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Inside ActiveJob
Jerry D’Antonio
@jerrydantonio
jerrydantonio.com
About Me
● I live and work in Akron, OH
● I work at Test Double
○ Mission: Improve the way the world builds software
● I a...
Assumptions
• You know what ActiveJob is
• You understand what tasks are best suited for asynchronous job processing
• You...
What is ActiveJob?
“Active Job is a framework for declaring jobs and making them run on a variety of
queueing backends. Th...
Why do we need ActiveJob?
● Background job processors exist because they solve a problem
○ Long-running tasks block your H...
Why do we need ActiveJob?
● ActiveJob unifies the ecosystem of job processors
○ Job processors existed but each was unique...
A Simple Job Class
class DoSomethingLaterJob < ActiveJob::Base
queue_as :default # optional
def perform(*args)
# Do someth...
Using Our Simple Job Class
# config/application.rb
module YourApp
class Application < Rails::Application
config.active_job...
Building Our Async Backend
● Threaded or forked?
○ We’re going to use concurrent-ruby thread pools
● Persisting our jobs
○...
Building Our Async Backend
● The pieces
○ ActiveJob::Core—the job metadata
○ Queue adapter—marshals the job between Rails ...
ActiveJob::Core Class
● Is the object passed into the queue adapter when a job is enqueued
● Provides two hugely important...
ActiveJob::Core Class
● Has several useful attributes:
○ :queue_name
○ :priority
○ :scheduled_at
○ :job_id
○ :provider_job...
Our Queue Adapter
class InsideJobAdapter
def enqueue(job)
InsideJob.enqueue(job.serialize, queue: job.queue_name)
end
def ...
Our Job Runner: The Thread Pool
● What we need
○ Jobs are post to queues
○ Jobs must run asynchronously
● What we have
○ T...
Our Job Runner: Creating Queues
QUEUES = Concurrent::Map.new do |hash, queue_name|
hash.compute_if_absent(queue_name) do
I...
Our Job Runner: Enqueue Now
def enqueue(job_data, queue: 'default')
QUEUES[queue].post(job_data) do |job|
ActiveJob::Base....
Our Job Runner: Enqueue For Later
def enqueue_at(job_data, timestamp, queue: 'default')
delay = timestamp - Time.current.t...
class InsideJob
QUEUES = ThreadSafe::Cache.new do |hash, queue_name|
hash.compute_if_absent(queue_name) { ActiveJob::Insid...
module ActiveJob
module QueueAdapters
class InsideJobAdapter
def enqueue(job)
ActiveJob::InsideJob.enqueue(job.serialize, ...
Rails AsyncJob
Subsequent AsyncJob Refactoring
● Collapse into one file
● Rename stuff
● Assign a provider job id
● Use one thread pool f...
Going Further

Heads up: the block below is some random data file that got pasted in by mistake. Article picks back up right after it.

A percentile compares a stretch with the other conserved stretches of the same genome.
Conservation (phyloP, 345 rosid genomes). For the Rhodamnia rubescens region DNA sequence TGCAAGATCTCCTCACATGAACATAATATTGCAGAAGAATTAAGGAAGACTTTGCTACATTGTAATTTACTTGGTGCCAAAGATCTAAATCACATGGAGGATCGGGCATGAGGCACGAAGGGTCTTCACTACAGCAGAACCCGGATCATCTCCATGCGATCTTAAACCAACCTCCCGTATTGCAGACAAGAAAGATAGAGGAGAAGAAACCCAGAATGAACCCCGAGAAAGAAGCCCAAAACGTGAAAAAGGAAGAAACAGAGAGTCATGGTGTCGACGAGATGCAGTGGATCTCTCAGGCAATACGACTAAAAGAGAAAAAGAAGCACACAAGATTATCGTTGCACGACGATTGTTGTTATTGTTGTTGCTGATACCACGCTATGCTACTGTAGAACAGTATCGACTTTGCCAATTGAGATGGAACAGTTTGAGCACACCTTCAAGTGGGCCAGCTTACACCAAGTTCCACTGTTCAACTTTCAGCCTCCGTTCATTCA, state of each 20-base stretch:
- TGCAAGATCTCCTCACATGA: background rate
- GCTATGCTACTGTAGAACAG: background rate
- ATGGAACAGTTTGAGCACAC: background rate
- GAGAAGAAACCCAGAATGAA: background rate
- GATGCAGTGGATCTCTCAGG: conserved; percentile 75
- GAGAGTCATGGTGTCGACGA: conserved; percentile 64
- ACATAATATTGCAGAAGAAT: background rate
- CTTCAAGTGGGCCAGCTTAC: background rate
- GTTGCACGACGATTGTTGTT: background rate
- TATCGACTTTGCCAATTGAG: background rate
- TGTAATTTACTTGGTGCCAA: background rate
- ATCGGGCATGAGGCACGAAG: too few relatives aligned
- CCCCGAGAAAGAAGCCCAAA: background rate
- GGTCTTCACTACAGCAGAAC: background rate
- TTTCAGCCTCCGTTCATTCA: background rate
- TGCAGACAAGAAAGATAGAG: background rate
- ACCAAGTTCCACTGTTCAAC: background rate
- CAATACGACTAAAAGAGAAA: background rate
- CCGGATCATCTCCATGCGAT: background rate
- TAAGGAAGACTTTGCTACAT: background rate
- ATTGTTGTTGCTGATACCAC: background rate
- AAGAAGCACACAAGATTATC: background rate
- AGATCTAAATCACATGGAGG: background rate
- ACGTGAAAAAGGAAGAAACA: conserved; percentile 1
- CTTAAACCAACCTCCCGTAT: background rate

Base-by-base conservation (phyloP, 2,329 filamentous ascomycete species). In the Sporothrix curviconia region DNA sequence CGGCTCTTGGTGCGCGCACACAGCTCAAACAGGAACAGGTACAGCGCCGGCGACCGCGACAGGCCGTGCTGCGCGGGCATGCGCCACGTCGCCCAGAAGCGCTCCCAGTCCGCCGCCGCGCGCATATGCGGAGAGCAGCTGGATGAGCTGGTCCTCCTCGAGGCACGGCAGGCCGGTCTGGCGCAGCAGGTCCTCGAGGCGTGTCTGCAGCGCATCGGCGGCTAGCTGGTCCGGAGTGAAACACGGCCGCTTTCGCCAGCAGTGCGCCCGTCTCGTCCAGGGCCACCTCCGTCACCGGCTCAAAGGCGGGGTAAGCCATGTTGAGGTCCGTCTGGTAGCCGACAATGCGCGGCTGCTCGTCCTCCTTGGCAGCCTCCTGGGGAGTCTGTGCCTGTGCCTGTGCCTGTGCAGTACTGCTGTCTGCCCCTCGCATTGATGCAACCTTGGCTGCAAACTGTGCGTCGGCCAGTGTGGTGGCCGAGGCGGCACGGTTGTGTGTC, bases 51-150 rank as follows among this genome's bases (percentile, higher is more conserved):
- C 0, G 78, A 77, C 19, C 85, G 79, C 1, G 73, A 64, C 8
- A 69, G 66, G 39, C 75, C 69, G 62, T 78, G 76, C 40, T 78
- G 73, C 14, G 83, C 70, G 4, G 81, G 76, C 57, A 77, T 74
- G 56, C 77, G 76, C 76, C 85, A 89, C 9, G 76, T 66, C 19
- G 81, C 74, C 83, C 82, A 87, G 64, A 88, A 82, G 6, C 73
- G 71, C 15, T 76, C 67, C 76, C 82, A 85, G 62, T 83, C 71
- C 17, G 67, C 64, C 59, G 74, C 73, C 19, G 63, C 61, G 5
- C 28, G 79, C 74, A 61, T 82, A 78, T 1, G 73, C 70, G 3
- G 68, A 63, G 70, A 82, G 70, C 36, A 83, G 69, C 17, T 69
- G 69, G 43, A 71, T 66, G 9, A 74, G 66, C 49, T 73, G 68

● Sucker Punch
○ Threaded, in-memory, asynchronous job processor
○ Uses Concurrent Ruby thread pools
○ Decor...
My name is Jerry D’Antonio
Please tweet me
@jerrydantonio &
Say hello@testdouble.com
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Inside ActiveJob - RailsConf 2016

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ActiveJob made a huge impact when it landed Rails 4.2. Most job processors support it and many developers use it. But few ever need to dig into the internals. How exactly does ActiveJob allow us to execute performant, thread-safe, asynchronous jobs in a language not known for concurrency? This talk will answer that question. We'll build our own asynchronous job processor from scratch and along the way we'll take a deep dive into queues, job serialization, scheduled tasks, and Ruby's memory model.

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Inside ActiveJob - RailsConf 2016

  1. 1. Inside ActiveJob Jerry D’Antonio @jerrydantonio jerrydantonio.com
  2. 2. About Me ● I live and work in Akron, OH ● I work at Test Double ○ Mission: Improve the way the world builds software ● I am the creator and lead maintainer of Concurrent Ruby ○ Used by Rails, Sidekiq, Elasticsearch, MS Azure, Sucker Punch, others ○ http://concurrent-ruby.com
  3. 3. Assumptions • You know what ActiveJob is • You understand what tasks are best suited for asynchronous job processing • You have used ActiveJob in a production Rails application • You are familiar with at least one supported job processor • You have a basic understanding of concurrency and parallelism
  4. 4. What is ActiveJob? “Active Job is a framework for declaring jobs and making them run on a variety of queueing backends. These jobs can be everything from regularly scheduled clean-ups, to billing charges, to mailings. Anything that can be chopped up into small units of work and run in parallel, really.” --http://guides.rubyonrails.org/active_job_basics.html ● Framework: It unifies pre-existing and subsequently-created job runners ○ Supports Backburner, Delayed Job, Qu, Que, Resque, Sidekiq, Sneakers, Sucker Punch ● Scheduled: Supports ASAP and time-based scheduling ● Parallel: Can potentially scale across processors and machines